Several criminal justice reform bills will be on agenda for legislators
Published 4:50 pm Saturday, April 1, 2023
Several bills regarding criminal justice reform in Louisiana will be proposed at the upcoming legislative session, which will run from April 10 to June 9.
The Southwest Louisiana Community Coalition for Action, alongside representatives from several criminal justice reform advocacy groups, gathered this week at New Covenant Faith Baptist Church to discuss upcoming legislation and the expansive effects of Louisiana’s criminal justice system.
“The thrust is to inform the people of Louisiana… about the issues that affect all our quality of life in the area of criminal justice,” said the Rev. J.L. Franklin, president of the Southwest Louisiana Community Coalition for Action.
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Legislation abolishing capital punishment will be reintroduced to lawmakers during the upcoming legislative session.
According to the Death Penalty Information Center, Louisiana is one of 27 states that delivers capital punishment and currently has 62 death row prisoners.
Support for the abolition of capital punishment in Louisiana is often fiscally motivated, said Bobby Holmes, Chief of Litigation with the Calcasieu Parish District Attorney’s Office.
In 2022, Louisiana spent over $7 million on capital punishment defense; the last execution in Louisiana took place in 2010.
Additionally, Louisiana Gov. John Bel Edwards announced his opposition to capital punishment at a seminar at Loyola University earlier this week.
Voice of the Experienced (VOTE) – a grassroots non-profit that advocates for those oppressed by criminalization and racism – discussed their priority issue areas and corresponding bills that will be discussed at the upcoming legislative session.
One primary goal for those seeking criminal justice reform is to institute unanimous jury retroactivity.
An amendment prohibiting non-unanimous jury convictions was passed in Louisiana in 2018, applying to crimes committed after Jan. 1 2019. This amendment was strengthened when the U.S. The Supreme Court decided that non-unanimous verdicts were unconstitutional in 2020.
However, the prohibition of non-unanimous jury convictions does not apply to cases before Jan. 1 2019. This was solidified by the U.S. supreme court in 2020 in the case Ramos v. Louisiana, where the court ruled that the amendment could not be applied retroactively.
For many, this is a problem.
Over 1,500 people in Louisiana are incarcerated on the decision of a non-unanimous jury, which Katie Hunter-Lowrey, Crime Survivor Organizer & Policy Advocate with The Promise of Justice Initiative, called “Jim Crow jury verdicts.”
Non-unanimous jury convictions date back to the Jim Crow era, and were often instituted to limit the “voice and freedom of Black citizens,” as reported by the Louisiana Illuminator. “By allowing 10-2 or 11-1 verdicts in felony criminal cases, a court could silence the dissenting voices of Black jurors.”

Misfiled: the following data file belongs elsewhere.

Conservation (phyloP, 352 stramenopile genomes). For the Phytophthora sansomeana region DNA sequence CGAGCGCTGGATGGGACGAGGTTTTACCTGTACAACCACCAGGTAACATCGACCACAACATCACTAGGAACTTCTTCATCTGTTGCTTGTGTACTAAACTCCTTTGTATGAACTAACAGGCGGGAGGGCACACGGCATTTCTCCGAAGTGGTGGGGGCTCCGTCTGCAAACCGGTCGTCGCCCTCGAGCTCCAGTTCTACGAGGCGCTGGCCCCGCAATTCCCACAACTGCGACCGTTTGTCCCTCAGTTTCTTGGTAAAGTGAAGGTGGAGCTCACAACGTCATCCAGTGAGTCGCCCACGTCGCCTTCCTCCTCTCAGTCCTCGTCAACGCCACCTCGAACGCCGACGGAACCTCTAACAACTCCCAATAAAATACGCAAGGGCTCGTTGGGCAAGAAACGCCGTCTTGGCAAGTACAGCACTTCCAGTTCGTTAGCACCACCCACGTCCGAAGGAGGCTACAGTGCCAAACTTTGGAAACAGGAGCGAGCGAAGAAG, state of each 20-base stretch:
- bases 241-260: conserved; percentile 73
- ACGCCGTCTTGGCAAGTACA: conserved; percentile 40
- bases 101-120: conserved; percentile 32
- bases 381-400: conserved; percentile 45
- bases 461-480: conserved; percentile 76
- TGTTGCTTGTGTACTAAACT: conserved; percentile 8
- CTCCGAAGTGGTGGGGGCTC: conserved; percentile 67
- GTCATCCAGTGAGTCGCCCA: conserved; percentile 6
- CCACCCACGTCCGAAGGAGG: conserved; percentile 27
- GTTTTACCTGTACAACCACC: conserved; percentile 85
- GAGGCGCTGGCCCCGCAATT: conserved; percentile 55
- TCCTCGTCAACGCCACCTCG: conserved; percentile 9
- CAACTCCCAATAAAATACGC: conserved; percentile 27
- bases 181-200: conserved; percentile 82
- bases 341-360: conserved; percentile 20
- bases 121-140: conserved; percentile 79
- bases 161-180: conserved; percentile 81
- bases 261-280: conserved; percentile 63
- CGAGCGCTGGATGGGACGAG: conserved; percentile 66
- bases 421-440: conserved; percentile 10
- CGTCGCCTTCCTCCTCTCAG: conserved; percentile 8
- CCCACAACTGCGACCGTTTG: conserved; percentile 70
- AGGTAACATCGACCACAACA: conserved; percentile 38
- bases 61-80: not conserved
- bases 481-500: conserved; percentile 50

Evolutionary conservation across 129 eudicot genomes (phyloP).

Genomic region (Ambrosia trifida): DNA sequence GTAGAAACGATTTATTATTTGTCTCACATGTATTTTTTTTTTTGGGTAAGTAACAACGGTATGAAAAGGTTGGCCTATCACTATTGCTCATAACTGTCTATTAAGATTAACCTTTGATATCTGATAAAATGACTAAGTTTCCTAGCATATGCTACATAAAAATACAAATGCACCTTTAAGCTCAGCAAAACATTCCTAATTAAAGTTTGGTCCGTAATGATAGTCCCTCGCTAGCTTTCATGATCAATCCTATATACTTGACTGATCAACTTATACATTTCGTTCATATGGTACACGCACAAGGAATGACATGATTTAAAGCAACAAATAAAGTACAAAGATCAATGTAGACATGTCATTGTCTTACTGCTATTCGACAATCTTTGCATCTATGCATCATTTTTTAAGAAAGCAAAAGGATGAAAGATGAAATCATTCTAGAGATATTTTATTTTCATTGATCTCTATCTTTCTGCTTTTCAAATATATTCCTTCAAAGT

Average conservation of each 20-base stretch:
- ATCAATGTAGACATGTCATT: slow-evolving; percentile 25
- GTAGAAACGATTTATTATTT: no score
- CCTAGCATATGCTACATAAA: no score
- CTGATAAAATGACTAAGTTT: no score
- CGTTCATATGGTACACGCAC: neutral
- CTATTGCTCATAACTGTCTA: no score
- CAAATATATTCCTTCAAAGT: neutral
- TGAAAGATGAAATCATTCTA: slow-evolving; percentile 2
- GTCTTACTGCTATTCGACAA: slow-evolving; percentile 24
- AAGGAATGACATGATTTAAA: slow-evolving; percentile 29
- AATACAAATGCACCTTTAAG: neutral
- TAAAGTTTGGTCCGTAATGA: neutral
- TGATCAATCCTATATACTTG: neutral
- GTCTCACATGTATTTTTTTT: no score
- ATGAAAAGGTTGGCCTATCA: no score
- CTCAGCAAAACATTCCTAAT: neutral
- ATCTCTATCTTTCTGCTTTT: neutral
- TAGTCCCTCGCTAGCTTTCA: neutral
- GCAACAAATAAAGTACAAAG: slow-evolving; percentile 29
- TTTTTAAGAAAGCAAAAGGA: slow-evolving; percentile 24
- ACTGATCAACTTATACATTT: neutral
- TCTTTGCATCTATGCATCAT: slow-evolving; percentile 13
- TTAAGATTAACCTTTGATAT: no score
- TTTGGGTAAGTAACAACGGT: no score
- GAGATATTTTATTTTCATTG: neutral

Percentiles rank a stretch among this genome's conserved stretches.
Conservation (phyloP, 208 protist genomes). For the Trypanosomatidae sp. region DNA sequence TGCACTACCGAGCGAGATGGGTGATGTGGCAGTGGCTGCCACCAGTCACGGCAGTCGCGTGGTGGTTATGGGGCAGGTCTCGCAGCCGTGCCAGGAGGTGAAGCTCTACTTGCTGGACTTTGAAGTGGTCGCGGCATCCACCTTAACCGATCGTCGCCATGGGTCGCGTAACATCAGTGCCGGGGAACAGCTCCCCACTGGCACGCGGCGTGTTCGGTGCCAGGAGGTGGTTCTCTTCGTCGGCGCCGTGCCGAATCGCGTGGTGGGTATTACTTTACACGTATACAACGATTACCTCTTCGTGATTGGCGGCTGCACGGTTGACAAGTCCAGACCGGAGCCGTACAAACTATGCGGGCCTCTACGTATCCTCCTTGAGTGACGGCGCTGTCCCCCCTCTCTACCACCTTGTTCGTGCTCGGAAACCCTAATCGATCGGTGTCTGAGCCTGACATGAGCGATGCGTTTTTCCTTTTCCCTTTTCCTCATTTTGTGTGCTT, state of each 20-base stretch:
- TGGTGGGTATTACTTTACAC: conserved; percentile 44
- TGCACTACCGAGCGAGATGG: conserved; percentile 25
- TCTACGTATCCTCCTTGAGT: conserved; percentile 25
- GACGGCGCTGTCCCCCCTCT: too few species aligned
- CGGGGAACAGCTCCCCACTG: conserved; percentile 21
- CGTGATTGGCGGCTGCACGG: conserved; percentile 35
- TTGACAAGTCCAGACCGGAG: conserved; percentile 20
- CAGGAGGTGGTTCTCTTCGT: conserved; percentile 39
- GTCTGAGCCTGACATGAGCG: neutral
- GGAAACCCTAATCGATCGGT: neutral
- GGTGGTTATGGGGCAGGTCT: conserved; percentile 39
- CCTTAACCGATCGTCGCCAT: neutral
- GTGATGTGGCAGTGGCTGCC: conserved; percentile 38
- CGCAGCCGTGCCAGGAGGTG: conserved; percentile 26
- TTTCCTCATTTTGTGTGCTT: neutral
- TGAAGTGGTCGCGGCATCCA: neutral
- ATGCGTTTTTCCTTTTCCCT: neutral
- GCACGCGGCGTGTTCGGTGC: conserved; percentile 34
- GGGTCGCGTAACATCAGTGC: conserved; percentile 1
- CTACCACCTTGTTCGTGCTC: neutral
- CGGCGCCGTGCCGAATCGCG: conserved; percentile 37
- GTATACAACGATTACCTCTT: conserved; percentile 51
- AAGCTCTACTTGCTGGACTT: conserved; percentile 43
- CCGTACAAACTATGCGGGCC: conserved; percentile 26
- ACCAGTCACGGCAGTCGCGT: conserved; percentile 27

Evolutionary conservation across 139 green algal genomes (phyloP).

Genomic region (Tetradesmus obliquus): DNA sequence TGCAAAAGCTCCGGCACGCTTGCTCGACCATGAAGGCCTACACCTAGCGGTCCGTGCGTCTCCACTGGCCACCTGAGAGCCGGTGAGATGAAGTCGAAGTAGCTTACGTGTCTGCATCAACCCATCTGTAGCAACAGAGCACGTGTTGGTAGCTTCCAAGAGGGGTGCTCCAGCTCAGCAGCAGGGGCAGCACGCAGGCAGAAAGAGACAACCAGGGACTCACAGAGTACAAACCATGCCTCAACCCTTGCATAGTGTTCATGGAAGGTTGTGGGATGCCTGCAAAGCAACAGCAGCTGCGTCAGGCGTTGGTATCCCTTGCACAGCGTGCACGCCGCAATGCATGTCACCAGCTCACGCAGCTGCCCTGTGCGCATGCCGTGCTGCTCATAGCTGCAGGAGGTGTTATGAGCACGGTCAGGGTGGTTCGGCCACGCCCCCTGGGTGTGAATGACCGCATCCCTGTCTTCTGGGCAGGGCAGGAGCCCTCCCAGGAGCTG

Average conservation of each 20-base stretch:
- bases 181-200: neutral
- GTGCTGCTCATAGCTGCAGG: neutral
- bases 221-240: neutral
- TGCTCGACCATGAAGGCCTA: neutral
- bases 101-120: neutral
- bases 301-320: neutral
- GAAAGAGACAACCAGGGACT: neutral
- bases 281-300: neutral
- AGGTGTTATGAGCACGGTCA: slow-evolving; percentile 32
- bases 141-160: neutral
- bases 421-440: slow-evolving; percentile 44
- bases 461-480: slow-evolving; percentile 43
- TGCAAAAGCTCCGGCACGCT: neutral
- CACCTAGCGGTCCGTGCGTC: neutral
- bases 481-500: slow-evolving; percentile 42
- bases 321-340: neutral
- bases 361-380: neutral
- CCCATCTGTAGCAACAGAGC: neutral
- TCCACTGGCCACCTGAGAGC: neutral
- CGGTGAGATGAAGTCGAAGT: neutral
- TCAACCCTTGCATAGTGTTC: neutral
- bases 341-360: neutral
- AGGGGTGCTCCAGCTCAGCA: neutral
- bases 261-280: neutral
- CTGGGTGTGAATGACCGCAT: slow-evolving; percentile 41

Activists also hope to reform parole eligibility requirements for incarcerates in Louisiana that are currently sentenced to Life Without Parole (LWOP) and Juvenile Life Without Parole (JLWOP).
LWOP and JLWOP convictions are a primary driver for Louisiana’s high incarceration rates. According to the Sentencing Project, 19 percent of Louisiana’s prison population have been sentenced to LWOP – 5,997.
These rates would drop with legislative reform.
This reform aims to remove the age requirement. Currently, to become eligible for parole one must have served at least 20 years and reach the age of 45. The age requirement leaves those who were incarcerated at a younger age facing harsher sentences. By removing the age requirement, parole opportunities become more equitable.
Another opportunity to reduce Louisiana incarceration rate comes with a reformation of the habitual offender statute, which results in repeat offenders accuring longer sentences for each subsequent conviction.
VOTE and other prison reform activists are seeking to have all non-violent offenses from HOA applications to aid in reducing incarceration rates.
This legislation was originally created to give chronically violent offenders more severe penalties. Over time, this has been applied to non-violent offenders – 64% of people serving time in Louisiana prisons under this statute are non-violent offenders, according to a report from Louisianans for Prison Alternatives.
Legislative changes that would improve the quality of life for those incarcerated and recently released were also mentioned.
A focus of criminal justice reform is advocacy for mental health, and many incarcerated have limited access to mental health services. The Advocate for Ongoing Mental Health Assessments Bill pushed to create a multidisciplinary team to train correctional staff annually, require regular inmate mental health checks, expand the Department of Corrections list of serious mental illnesses, and provide inpatient and outpatient services, treatment plans and goals.
A continued hurdle of recently released inmates is securing housing. Ronald Marshall, Policy Analyst with VOTE, cited his own struggles. He stated that many landlords require a $40 background check, but don’t disclose tenant eligibility upfront. The results in potential tenants with a criminal record paying a fee with no chance of being eligible for housing.
Advocacy groups want to introduce legislation that would require landlords to be more transparent about admissions restrictions.